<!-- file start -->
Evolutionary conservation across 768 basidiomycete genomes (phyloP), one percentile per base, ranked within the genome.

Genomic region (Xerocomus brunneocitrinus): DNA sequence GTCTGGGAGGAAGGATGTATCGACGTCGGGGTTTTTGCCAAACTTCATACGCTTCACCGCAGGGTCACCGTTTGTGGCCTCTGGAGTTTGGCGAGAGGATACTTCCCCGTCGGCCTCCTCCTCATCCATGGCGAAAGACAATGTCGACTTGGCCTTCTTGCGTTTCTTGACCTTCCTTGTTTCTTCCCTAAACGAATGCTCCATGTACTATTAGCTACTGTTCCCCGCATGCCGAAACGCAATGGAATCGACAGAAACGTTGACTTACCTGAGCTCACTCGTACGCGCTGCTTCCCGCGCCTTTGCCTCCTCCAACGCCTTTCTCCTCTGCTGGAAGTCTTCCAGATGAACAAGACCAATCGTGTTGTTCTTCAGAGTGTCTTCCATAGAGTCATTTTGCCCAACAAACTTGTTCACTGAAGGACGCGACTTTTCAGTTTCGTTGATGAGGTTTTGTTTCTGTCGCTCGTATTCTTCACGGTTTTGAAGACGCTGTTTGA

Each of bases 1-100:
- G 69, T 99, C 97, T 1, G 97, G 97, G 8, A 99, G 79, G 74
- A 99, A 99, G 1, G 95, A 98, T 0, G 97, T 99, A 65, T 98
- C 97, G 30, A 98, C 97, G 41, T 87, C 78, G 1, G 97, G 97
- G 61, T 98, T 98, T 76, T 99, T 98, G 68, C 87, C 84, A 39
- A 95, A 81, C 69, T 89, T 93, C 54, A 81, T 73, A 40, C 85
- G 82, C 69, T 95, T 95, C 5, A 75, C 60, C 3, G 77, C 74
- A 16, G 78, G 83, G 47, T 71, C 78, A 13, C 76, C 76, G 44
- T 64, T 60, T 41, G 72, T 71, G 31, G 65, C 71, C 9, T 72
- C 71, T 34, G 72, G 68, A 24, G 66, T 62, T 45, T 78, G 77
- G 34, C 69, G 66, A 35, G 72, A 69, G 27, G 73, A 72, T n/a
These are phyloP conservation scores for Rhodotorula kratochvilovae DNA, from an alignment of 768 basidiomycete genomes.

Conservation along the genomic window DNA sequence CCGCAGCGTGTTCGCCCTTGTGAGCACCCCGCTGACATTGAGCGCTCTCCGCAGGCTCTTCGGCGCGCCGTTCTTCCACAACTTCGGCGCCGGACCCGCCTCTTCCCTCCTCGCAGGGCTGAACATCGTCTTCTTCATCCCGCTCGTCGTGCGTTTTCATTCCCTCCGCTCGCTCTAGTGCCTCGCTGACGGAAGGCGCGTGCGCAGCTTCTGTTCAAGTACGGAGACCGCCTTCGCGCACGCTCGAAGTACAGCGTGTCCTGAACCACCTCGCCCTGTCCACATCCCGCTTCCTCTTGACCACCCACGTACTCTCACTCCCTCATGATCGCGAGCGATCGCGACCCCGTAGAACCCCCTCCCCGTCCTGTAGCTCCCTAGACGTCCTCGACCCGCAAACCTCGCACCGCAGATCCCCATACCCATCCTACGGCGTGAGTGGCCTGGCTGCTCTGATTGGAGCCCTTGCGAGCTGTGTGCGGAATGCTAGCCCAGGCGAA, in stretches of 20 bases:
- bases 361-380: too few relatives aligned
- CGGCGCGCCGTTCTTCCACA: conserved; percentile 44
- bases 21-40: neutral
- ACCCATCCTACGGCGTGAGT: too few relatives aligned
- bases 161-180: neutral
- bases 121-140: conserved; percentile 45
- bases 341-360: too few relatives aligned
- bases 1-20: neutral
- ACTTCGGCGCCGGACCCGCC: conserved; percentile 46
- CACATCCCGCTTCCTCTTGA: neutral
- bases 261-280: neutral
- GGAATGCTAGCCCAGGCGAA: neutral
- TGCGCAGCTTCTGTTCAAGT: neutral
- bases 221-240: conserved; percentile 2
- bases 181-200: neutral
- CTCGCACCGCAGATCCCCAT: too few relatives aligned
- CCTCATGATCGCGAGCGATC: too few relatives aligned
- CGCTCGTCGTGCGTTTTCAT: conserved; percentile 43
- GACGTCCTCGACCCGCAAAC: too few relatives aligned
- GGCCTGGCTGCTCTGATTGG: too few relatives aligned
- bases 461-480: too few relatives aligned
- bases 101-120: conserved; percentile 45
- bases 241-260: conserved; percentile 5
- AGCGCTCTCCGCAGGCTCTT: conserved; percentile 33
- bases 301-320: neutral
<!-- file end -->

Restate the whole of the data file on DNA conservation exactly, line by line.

Evolutionary conservation across 768 basidiomycete genomes (phyloP), one percentile per base, ranked within the genome.

Genomic region (Xerocomus brunneocitrinus): DNA sequence GTCTGGGAGGAAGGATGTATCGACGTCGGGGTTTTTGCCAAACTTCATACGCTTCACCGCAGGGTCACCGTTTGTGGCCTCTGGAGTTTGGCGAGAGGATACTTCCCCGTCGGCCTCCTCCTCATCCATGGCGAAAGACAATGTCGACTTGGCCTTCTTGCGTTTCTTGACCTTCCTTGTTTCTTCCCTAAACGAATGCTCCATGTACTATTAGCTACTGTTCCCCGCATGCCGAAACGCAATGGAATCGACAGAAACGTTGACTTACCTGAGCTCACTCGTACGCGCTGCTTCCCGCGCCTTTGCCTCCTCCAACGCCTTTCTCCTCTGCTGGAAGTCTTCCAGATGAACAAGACCAATCGTGTTGTTCTTCAGAGTGTCTTCCATAGAGTCATTTTGCCCAACAAACTTGTTCACTGAAGGACGCGACTTTTCAGTTTCGTTGATGAGGTTTTGTTTCTGTCGCTCGTATTCTTCACGGTTTTGAAGACGCTGTTTGA

Each of bases 1-100:
- G 69, T 99, C 97, T 1, G 97, G 97, G 8, A 99, G 79, G 74
- A 99, A 99, G 1, G 95, A 98, T 0, G 97, T 99, A 65, T 98
- C 97, G 30, A 98, C 97, G 41, T 87, C 78, G 1, G 97, G 97
- G 61, T 98, T 98, T 76, T 99, T 98, G 68, C 87, C 84, A 39
- A 95, A 81, C 69, T 89, T 93, C 54, A 81, T 73, A 40, C 85
- G 82, C 69, T 95, T 95, C 5, A 75, C 60, C 3, G 77, C 74
- A 16, G 78, G 83, G 47, T 71, C 78, A 13, C 76, C 76, G 44
- T 64, T 60, T 41, G 72, T 71, G 31, G 65, C 71, C 9, T 72
- C 71, T 34, G 72, G 68, A 24, G 66, T 62, T 45, T 78, G 77
- G 34, C 69, G 66, A 35, G 72, A 69, G 27, G 73, A 72, T n/a
These are phyloP conservation scores for Rhodotorula kratochvilovae DNA, from an alignment of 768 basidiomycete genomes.

Conservation along the genomic window DNA sequence CCGCAGCGTGTTCGCCCTTGTGAGCACCCCGCTGACATTGAGCGCTCTCCGCAGGCTCTTCGGCGCGCCGTTCTTCCACAACTTCGGCGCCGGACCCGCCTCTTCCCTCCTCGCAGGGCTGAACATCGTCTTCTTCATCCCGCTCGTCGTGCGTTTTCATTCCCTCCGCTCGCTCTAGTGCCTCGCTGACGGAAGGCGCGTGCGCAGCTTCTGTTCAAGTACGGAGACCGCCTTCGCGCACGCTCGAAGTACAGCGTGTCCTGAACCACCTCGCCCTGTCCACATCCCGCTTCCTCTTGACCACCCACGTACTCTCACTCCCTCATGATCGCGAGCGATCGCGACCCCGTAGAACCCCCTCCCCGTCCTGTAGCTCCCTAGACGTCCTCGACCCGCAAACCTCGCACCGCAGATCCCCATACCCATCCTACGGCGTGAGTGGCCTGGCTGCTCTGATTGGAGCCCTTGCGAGCTGTGTGCGGAATGCTAGCCCAGGCGAA, in stretches of 20 bases:
- bases 361-380: too few relatives aligned
- CGGCGCGCCGTTCTTCCACA: conserved; percentile 44
- bases 21-40: neutral
- ACCCATCCTACGGCGTGAGT: too few relatives aligned
- bases 161-180: neutral
- bases 121-140: conserved; percentile 45
- bases 341-360: too few relatives aligned
- bases 1-20: neutral
- ACTTCGGCGCCGGACCCGCC: conserved; percentile 46
- CACATCCCGCTTCCTCTTGA: neutral
- bases 261-280: neutral
- GGAATGCTAGCCCAGGCGAA: neutral
- TGCGCAGCTTCTGTTCAAGT: neutral
- bases 221-240: conserved; percentile 2
- bases 181-200: neutral
- CTCGCACCGCAGATCCCCAT: too few relatives aligned
- CCTCATGATCGCGAGCGATC: too few relatives aligned
- CGCTCGTCGTGCGTTTTCAT: conserved; percentile 43
- GACGTCCTCGACCCGCAAAC: too few relatives aligned
- GGCCTGGCTGCTCTGATTGG: too few relatives aligned
- bases 461-480: too few relatives aligned
- bases 101-120: conserved; percentile 45
- bases 241-260: conserved; percentile 5
- AGCGCTCTCCGCAGGCTCTT: conserved; percentile 33
- bases 301-320: neutral